A family of Ugandan ‘nkuba-kyeyo‘ in the UK that stole at least £4 million from taxpayers in a 20-year scam, was sentenced to a total of 19 years by Judge Nicholas Ainley at Croydon Crown Court in South London, yesterday.
The judge accused the family of African fraudsters of an ‘outrageous abuse of the hospitality’ shown to them by Britain as they were jailed for stealing £4million from taxpayers.
During a six-week trial four defendants, all from East London, pleaded not guilty to a string of fraud and asylum application offences.
Dennis Kyeyune, 29, and Lamulah Sekiziyuvu, 36, were both given sentences totaling 30 months, while Jordan Sebutemba, 26 – a mother of children aged five and 11 months – was spared jail and given a one-year sentence suspended for two years.
The judge told both Kyeyune and Sebutemba,”‘It must have been dispiriting for the jury to listen to both of you in the witness box just lying and lying consistently. Kyeyune held much of the paperwork and Sebutemba, you were a trusted confederate.”
Albert Kaidi, 27, was also given a 30-month sentence and told he had ‘lied’ about being from Rwanda when he was a native of Uganda.
Yesterday those found guilty were joined in the dock by four other gang members who had earlier pleaded guilty to numerous offences.
The other guilty fraudsters included Ruth Nagubuzi, 49, who managed to claim £2,280,000 in HIV/Aids medication for herself and in four other identities, which investigators believe she has sold for vast profit in Uganda.
Nagubuzi was given a total of six years imprisonment and told that an immigration tribunal would look at her right to remain in the UK.
The mastermind, Nabuguzi created fake identities for up to 100 children to milk the benefit system and also claimed to suffer from HIV and require costly drugs – but in reality sent them back home to be sold for huge profits costing the UK taxpayer more than £2 million.
During their six-week trial, a jury heard how the group ‘conspired together to create, use and exploit’ false identities in order to carry out the staggering fraud.
Prosecutor Paul Raudnitz said: ‘The tentacles of this fraud went far and wide for many, many years. Each defendant at different times joined the conspiracy.’
Nabuguzi left for the UK in 1991 and claimed asylum for herself and four children she had left here.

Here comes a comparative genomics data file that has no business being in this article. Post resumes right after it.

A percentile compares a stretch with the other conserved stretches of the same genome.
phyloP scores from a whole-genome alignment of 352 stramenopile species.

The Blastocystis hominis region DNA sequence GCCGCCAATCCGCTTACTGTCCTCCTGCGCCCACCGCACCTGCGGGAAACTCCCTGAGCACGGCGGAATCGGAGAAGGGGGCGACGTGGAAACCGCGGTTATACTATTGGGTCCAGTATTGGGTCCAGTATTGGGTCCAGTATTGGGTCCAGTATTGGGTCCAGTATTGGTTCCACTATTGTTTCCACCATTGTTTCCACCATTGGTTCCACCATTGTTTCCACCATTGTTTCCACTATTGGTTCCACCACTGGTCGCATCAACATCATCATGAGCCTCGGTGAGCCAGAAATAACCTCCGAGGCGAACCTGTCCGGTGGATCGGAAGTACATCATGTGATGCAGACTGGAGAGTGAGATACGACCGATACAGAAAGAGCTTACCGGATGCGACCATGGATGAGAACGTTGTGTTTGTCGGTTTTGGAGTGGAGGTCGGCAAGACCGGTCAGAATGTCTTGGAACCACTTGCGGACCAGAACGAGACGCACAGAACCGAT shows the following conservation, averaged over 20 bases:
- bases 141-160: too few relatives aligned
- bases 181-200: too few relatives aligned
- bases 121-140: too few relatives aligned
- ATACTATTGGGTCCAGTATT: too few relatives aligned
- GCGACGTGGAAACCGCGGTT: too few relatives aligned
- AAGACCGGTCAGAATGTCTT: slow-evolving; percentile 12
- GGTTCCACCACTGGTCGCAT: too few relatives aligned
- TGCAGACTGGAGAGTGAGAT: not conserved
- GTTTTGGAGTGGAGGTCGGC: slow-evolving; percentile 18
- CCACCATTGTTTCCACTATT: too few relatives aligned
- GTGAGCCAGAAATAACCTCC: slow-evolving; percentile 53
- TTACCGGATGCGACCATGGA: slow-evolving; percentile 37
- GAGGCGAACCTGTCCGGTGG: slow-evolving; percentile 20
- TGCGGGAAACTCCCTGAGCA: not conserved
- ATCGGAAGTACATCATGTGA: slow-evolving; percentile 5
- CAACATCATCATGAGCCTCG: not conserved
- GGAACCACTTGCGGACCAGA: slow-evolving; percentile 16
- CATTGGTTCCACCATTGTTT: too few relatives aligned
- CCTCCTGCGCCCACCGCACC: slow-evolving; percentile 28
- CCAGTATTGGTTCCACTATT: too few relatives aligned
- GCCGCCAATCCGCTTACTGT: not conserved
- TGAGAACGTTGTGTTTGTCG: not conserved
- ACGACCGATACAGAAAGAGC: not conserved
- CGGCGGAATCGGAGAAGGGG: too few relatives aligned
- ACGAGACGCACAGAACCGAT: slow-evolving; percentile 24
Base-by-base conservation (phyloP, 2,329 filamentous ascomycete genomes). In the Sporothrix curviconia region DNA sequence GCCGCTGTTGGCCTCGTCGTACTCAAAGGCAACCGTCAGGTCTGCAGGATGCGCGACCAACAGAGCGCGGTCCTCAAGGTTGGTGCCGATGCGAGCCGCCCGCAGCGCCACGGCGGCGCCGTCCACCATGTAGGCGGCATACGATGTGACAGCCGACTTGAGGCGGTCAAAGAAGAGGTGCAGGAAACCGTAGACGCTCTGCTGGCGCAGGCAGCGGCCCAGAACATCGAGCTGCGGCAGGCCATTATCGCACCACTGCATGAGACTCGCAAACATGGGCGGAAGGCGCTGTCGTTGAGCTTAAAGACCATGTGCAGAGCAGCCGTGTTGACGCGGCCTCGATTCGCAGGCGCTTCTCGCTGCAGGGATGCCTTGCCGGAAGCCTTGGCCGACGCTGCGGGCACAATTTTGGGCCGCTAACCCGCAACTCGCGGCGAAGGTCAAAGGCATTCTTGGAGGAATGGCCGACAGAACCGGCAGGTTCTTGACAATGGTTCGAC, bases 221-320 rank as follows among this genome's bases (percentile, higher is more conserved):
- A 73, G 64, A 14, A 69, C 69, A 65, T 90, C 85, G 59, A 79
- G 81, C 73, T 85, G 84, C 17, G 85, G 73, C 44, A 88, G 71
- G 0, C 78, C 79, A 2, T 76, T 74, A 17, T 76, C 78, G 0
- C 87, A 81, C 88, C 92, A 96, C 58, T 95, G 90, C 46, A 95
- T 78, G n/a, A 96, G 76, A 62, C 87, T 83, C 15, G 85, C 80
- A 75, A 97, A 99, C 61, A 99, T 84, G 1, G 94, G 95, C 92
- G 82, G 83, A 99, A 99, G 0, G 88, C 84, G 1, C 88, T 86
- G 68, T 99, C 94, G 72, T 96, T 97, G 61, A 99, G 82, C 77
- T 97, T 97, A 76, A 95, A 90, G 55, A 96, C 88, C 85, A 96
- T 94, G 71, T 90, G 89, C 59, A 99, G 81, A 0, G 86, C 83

Three years later, she used the name Jane Namusisi to apply for asylum again – along with two more children. In 1999 – using the name Pauline Zalwango – she applied once more, this time with three children.
She is believed to have regularly travelled back home and bought at least three properties in and around the capital Kampala.
Dennis Kyeyune, 29, is thought to be Nabuguzi’s son or nephew. Other members of the gang include Jordan Sebutemba, 26, thought to be Nabuguzi’s daughter or niece; Albert Kaidi, a former partner of Sebutemba who is believed to be from Rwanda; and Lamulah Sekiziyuvu, 36, a former partner of both Keyuyne and Kaidi.
Kyeyune, Sebutemba, Kaidi and Sekiziyuvu were found guilty of various fraud offences yesterday.
Nurse Lina Katongola, 29, was given a one-year prison term and Eddie Semanda, 31, was given a four-month prison term, suspended for one year, over a false naturalisation application.
Investigators from the UK Border Agency have visited Kampala to try to identify properties bought by Nagubuzi and her gang. However, it is believed that in a bid to avoid land registry detection in the African country she has ordered that some of her homes are not finished by builders so they cannot be officially ‘signed off’ by building inspectors.
Rachel Bennett from the UK Border Agency said, “These convictions show we will leave no stone unturned in our effort to bring to justice those who seek to abuse our immigration system.”